A mother's lament after one of the most common of accidents, falling overboard, takes her son's life
The sea is uncompromising, it is impersonal, and it is blind to a mariner's hard-earned experience. It can exploit the slightest misstep and give it a tragic turn.
And so a mother grieves the loss of a son who loved the sea, knew the sea and respected the sea, yet as best as she or anyone else can figure out, died in one of the most common of avoidable boating accidents. Thirty-six-year-old Jonathan Hemingway fell overboard, perhaps while relieving himself over the rail.
Hemingway, who owned a Nantucket, Mass., landscaping company with his wife, Katherine, was alone at the helm of their 23-foot Maritime Patriot, Katie B, while Katherine and the children were asleep below on a berth in the tiny cabin.
"The boat pitched - it lurched a bit. He lost his footing," says his mom, Nancy Rappaport, reconstructing in her mind what likely happened. "That's the conclusion I've come to. It's so simple, so easy to happen, yet so devastating."
It is unlikely she will ever know for sure. The Hemingways were en route from Hyannis, Mass., on Cape Cod to Nantucket, a distance of about 30 miles, the night of March 17. Katherine Hemingway didn't know anything was wrong until 1:18 a.m., when the pilotless center console ran aground on Cliff Beach on Nantucket's north shore.
Investigators analyzed the boat's GPS to try to figure out what happened. Rappaport says nine miles off Nantucket, at about 10:30 p.m., Katie B veered off its heading and began running in progressively smaller circles until grounding on the beach, with the family below.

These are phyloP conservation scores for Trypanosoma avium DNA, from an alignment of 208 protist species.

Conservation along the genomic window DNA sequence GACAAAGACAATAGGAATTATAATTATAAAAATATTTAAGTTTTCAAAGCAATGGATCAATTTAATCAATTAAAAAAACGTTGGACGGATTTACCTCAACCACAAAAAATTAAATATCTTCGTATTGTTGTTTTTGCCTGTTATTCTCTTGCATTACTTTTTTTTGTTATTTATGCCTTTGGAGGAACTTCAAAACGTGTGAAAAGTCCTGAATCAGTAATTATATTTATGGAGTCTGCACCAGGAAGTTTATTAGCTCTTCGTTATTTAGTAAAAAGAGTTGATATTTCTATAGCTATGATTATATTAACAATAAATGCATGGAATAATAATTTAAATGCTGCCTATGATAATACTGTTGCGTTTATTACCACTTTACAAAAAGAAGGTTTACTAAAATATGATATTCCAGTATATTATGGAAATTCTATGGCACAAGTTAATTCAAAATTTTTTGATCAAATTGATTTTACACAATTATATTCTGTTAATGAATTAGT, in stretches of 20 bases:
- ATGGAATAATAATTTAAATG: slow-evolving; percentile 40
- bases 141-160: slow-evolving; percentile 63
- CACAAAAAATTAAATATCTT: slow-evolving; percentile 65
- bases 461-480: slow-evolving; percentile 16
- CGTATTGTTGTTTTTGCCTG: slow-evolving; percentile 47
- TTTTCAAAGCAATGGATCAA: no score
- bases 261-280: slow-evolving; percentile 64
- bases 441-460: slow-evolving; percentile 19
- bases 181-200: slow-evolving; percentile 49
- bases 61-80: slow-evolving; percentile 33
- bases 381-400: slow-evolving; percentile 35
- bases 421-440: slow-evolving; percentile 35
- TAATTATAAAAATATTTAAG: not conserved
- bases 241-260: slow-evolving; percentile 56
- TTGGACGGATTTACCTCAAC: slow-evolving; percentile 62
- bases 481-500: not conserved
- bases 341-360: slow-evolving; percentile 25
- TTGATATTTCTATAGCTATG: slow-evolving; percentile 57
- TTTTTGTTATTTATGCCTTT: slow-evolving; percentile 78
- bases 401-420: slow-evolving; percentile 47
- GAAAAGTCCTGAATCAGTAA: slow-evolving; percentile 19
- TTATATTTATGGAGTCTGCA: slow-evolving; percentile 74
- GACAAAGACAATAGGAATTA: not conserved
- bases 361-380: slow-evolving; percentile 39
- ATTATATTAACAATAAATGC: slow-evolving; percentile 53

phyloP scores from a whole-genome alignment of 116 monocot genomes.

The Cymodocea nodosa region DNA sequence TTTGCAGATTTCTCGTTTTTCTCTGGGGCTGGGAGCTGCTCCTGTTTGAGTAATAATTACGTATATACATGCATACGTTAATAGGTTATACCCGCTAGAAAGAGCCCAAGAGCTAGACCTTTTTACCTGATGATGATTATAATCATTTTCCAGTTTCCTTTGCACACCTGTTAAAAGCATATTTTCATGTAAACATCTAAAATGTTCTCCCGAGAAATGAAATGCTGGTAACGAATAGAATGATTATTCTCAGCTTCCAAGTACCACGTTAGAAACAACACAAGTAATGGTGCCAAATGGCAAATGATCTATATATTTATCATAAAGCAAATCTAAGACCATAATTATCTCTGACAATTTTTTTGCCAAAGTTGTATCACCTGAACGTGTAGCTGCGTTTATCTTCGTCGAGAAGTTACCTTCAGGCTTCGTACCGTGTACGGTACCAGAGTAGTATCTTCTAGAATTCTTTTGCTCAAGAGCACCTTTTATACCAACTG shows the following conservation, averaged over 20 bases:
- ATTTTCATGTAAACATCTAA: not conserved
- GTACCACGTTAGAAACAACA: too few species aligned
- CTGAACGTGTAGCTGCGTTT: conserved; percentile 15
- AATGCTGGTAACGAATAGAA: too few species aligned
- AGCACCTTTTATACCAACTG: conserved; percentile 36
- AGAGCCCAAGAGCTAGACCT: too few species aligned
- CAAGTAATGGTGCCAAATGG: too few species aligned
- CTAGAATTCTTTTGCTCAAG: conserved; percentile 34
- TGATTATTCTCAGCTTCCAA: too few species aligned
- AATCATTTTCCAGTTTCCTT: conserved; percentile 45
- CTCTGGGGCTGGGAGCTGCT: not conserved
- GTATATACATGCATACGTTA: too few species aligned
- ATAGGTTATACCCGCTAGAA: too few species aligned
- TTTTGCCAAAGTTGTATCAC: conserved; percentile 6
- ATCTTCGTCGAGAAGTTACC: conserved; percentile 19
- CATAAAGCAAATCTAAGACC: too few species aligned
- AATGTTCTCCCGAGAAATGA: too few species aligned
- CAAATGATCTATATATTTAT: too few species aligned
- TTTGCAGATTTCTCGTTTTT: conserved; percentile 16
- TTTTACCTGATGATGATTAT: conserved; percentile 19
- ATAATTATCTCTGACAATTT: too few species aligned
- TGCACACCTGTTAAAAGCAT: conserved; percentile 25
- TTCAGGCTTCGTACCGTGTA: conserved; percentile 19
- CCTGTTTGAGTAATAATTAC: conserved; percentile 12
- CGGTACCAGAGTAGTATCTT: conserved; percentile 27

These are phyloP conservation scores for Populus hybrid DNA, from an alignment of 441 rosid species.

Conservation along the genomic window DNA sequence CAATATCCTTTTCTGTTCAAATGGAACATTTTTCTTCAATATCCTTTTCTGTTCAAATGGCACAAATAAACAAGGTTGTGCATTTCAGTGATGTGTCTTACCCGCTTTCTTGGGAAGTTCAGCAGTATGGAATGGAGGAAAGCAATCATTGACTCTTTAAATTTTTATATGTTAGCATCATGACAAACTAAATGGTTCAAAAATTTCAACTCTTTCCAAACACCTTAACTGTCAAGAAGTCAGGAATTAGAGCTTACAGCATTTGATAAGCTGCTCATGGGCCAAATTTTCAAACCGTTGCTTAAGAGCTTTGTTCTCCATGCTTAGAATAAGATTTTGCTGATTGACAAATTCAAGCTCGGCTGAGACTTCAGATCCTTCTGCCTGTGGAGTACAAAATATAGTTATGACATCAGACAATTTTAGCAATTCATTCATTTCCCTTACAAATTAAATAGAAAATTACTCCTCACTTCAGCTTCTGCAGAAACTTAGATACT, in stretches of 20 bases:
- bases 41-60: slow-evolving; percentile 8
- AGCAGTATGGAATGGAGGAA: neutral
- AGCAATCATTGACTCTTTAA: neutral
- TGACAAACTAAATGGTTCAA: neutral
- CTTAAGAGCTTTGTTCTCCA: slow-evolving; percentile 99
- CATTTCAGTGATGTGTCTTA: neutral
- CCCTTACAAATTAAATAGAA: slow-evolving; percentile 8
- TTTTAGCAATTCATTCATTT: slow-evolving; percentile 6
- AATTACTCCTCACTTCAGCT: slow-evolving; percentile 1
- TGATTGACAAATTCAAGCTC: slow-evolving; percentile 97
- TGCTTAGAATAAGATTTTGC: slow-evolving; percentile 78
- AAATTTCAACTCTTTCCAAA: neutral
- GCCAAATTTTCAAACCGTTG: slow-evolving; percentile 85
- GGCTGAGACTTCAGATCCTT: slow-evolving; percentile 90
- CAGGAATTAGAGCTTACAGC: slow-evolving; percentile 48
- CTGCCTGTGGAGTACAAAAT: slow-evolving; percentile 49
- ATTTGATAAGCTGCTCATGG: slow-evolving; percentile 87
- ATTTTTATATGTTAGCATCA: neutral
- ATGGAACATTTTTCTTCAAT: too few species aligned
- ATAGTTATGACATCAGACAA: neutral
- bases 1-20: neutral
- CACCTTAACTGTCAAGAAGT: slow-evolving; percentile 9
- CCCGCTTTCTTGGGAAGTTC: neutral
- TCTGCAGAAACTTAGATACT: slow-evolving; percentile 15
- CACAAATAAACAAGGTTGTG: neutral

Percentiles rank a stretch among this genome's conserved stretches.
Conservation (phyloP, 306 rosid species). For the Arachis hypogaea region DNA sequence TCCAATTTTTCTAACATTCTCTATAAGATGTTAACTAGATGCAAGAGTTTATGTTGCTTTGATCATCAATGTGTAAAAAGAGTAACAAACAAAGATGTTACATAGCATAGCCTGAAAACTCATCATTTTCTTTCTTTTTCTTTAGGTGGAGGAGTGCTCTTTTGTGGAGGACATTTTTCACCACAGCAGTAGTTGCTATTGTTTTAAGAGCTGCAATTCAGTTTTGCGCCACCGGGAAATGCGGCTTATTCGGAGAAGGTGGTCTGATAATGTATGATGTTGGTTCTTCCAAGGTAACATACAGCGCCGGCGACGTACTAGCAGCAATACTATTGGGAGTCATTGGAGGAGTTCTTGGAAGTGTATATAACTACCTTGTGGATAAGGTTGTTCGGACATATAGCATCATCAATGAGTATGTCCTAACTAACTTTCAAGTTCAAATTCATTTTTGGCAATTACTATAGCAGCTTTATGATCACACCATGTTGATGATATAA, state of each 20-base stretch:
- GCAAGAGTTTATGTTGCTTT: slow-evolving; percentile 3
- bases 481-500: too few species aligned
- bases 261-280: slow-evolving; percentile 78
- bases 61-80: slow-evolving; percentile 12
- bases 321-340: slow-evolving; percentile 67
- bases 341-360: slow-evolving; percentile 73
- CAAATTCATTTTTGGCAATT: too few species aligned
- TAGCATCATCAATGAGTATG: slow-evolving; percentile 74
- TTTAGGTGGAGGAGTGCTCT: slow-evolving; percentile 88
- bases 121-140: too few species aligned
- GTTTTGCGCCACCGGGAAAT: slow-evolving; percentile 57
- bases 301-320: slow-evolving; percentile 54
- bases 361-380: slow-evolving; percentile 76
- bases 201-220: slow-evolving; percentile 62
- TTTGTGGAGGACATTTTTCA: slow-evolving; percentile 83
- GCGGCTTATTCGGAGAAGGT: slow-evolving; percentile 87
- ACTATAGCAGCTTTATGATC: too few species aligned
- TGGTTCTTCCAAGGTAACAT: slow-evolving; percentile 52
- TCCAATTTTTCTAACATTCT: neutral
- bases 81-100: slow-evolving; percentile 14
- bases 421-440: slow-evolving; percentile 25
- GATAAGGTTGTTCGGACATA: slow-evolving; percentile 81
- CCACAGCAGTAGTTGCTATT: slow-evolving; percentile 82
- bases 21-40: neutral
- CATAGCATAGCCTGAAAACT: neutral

Those facts are consistent with Hemingway falling overboard and the boat's prop rotation sending it in circles, says Detective Lt. Jerry Adams of the Nantucket Police Department. "The motor went to the right and it circled all the way into the beach," he says. Unless other facts surface, he believes that something happened - what exactly he can't say for sure - nine miles out, Hemingway fell overboard and Katie B made its way, pilotless, to the beach.
A spring-like night
The evening had been clear, with seas 1 to 3 feet and wind about 10 mph, when Hemingway set out from Nantucket to pick up Katherine in Hyannis. She had just attended a two-day seminar on organic gardening in Sturbridge, Mass. He had left his mom a phone message, asking if she could babysit while he picked up Katherine in the boat. By the time she got the message, he already had Madeline, 1, and Elizabeth, 3, bundled up in Katie B's berth under a comforter with a DVD and snacks.
"It was a beautiful night," Rappaport recalls, still chilly at 41 degrees, but on shore, the peepers - tiny frogs - were breaking out in song for the first time after a hard winter. "There was a wonderful feeling that spring was almost here."
Her son asked if she wanted to come. She says it was a bit too cool for her. "He was so much more comfortable on the water than anyplace else," she says. "He lived for it, but he would not have gone out if it wasn't safe. He just wouldn't have."
He knew Nantucket's waters. He had been going out on boats there since he was 3 years old. "He would take the boat out 80 miles sometimes and go tuna fishing," she says. He had made the Hyannis-Nantucket trip many times. Investigators say the route was etched like a highway in the memory of his GPS.
Katherine brought dinner to the boat in Hyannis, along with a 12-pack of beer to take back to the island. They ate on the boat. Each had a beer. Hemingway didn't finish his. Katherine found the can half full the next morning. They left the dock about 9 p.m., Katherine and the girls going below to watch the DVD and then fall asleep.